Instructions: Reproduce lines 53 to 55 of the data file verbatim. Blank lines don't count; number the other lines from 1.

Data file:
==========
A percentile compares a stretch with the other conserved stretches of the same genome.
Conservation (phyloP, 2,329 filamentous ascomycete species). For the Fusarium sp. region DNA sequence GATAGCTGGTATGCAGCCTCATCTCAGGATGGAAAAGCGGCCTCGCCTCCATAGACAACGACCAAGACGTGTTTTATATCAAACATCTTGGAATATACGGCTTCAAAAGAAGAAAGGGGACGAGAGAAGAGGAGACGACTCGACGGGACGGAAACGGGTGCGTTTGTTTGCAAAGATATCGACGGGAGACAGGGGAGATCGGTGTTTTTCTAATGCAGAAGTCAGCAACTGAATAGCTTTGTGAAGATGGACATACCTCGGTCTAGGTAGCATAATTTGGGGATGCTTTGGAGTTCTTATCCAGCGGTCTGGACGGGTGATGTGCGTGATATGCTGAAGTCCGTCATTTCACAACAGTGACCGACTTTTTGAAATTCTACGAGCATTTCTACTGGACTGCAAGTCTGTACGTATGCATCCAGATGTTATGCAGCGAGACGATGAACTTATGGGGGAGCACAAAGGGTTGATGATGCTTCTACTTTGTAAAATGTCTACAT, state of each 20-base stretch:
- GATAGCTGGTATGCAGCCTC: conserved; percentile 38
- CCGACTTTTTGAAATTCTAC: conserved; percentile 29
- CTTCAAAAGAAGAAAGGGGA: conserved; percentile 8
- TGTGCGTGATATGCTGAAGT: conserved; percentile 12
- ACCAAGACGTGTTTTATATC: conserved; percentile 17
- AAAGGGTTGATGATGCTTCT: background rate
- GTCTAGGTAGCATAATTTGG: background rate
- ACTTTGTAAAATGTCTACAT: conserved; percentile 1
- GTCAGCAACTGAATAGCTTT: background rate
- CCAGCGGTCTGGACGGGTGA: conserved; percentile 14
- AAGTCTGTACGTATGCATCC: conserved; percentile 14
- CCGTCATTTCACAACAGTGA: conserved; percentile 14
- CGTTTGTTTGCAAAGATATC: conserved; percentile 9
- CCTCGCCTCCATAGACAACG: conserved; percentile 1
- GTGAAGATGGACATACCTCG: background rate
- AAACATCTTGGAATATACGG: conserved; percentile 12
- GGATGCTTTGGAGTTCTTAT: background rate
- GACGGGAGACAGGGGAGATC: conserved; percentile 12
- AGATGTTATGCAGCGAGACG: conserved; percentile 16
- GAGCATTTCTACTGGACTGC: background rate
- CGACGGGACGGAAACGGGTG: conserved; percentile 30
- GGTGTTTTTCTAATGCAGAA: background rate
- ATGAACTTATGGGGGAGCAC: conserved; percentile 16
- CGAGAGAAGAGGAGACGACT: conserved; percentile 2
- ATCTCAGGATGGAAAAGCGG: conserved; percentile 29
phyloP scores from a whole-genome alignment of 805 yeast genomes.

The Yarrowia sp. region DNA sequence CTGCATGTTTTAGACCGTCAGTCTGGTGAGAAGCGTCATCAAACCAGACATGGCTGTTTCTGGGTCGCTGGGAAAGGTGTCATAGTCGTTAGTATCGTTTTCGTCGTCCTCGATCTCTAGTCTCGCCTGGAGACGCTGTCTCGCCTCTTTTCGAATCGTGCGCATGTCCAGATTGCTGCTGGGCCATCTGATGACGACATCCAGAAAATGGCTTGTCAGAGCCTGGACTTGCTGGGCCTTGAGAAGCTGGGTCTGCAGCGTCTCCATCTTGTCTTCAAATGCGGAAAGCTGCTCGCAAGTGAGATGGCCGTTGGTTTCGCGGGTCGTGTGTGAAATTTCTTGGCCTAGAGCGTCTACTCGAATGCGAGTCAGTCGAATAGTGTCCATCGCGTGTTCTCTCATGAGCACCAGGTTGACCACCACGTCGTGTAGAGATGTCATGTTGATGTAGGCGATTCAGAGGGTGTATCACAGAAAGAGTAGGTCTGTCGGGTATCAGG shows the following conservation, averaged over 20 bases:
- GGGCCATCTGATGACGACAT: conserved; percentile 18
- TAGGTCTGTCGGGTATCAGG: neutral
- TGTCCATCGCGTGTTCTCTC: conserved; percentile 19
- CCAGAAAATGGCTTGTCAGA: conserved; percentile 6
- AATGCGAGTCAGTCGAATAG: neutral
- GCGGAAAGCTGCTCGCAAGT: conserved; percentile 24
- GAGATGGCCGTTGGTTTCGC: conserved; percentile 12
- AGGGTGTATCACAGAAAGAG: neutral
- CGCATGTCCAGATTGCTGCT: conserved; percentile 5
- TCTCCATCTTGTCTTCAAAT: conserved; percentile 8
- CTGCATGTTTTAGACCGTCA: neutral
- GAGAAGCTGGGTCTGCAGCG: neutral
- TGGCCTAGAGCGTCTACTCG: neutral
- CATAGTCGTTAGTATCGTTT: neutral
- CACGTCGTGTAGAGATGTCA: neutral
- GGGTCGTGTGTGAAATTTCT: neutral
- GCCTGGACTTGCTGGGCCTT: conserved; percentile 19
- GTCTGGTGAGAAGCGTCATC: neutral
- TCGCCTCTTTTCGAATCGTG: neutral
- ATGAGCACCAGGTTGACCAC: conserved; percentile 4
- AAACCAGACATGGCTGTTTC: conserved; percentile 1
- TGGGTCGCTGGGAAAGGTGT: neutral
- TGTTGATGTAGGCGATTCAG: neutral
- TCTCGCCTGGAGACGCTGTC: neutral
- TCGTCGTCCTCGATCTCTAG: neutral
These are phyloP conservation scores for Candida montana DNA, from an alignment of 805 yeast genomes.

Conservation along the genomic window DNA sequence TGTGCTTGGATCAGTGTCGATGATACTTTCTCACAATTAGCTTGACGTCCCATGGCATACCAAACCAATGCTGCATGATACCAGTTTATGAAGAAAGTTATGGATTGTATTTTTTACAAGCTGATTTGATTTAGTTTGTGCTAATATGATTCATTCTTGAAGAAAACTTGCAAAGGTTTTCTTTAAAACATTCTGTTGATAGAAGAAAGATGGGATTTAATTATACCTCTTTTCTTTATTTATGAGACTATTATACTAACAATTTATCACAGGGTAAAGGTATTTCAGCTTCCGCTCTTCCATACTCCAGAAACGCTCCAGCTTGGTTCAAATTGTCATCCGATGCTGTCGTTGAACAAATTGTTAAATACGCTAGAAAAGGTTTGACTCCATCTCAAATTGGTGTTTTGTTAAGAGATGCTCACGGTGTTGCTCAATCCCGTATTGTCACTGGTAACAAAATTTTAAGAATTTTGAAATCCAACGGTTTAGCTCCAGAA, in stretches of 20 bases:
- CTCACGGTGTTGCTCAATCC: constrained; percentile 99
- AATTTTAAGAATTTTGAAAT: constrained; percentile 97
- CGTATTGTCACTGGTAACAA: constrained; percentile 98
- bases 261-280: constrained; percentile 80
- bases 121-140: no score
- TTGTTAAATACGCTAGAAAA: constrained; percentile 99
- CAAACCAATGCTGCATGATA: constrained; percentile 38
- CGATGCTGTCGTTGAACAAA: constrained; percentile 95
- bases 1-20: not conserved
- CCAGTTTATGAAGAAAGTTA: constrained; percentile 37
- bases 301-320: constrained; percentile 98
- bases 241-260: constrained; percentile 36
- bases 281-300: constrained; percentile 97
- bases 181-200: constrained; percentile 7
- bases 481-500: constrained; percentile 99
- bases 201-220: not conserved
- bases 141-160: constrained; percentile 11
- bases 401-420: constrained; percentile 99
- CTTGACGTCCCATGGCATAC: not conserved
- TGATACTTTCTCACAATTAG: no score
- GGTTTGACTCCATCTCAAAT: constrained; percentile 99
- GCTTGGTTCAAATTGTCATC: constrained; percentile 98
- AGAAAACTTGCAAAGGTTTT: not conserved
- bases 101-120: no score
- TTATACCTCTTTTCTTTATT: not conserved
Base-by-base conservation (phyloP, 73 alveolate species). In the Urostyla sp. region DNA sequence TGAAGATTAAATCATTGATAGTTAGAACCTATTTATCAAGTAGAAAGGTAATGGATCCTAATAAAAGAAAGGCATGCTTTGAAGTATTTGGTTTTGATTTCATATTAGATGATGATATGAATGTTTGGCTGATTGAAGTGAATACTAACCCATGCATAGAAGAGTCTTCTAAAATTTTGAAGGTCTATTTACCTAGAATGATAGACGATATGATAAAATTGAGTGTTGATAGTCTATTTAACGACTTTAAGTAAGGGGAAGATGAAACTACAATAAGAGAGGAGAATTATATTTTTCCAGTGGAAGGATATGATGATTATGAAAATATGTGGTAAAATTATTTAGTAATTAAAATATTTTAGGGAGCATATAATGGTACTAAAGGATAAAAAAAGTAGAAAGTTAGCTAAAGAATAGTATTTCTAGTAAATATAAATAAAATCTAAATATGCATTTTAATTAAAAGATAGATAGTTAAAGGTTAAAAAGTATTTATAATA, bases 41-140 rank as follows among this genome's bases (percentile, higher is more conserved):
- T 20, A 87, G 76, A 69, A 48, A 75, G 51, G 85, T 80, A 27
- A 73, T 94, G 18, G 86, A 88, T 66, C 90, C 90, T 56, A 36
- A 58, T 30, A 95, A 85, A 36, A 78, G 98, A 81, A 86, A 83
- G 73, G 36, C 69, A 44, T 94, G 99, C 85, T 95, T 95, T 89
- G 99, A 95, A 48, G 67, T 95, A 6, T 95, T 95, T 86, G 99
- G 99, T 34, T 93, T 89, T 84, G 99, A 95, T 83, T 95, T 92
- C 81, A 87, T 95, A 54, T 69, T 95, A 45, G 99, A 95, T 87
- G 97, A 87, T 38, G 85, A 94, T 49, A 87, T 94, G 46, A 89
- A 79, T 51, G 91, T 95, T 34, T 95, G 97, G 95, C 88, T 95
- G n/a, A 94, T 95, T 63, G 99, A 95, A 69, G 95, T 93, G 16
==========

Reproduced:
- TCTCGCCTGGAGACGCTGTC: neutral
- TCGTCGTCCTCGATCTCTAG: neutral
These are phyloP conservation scores for Candida montana DNA, from an alignment of 805 yeast genomes.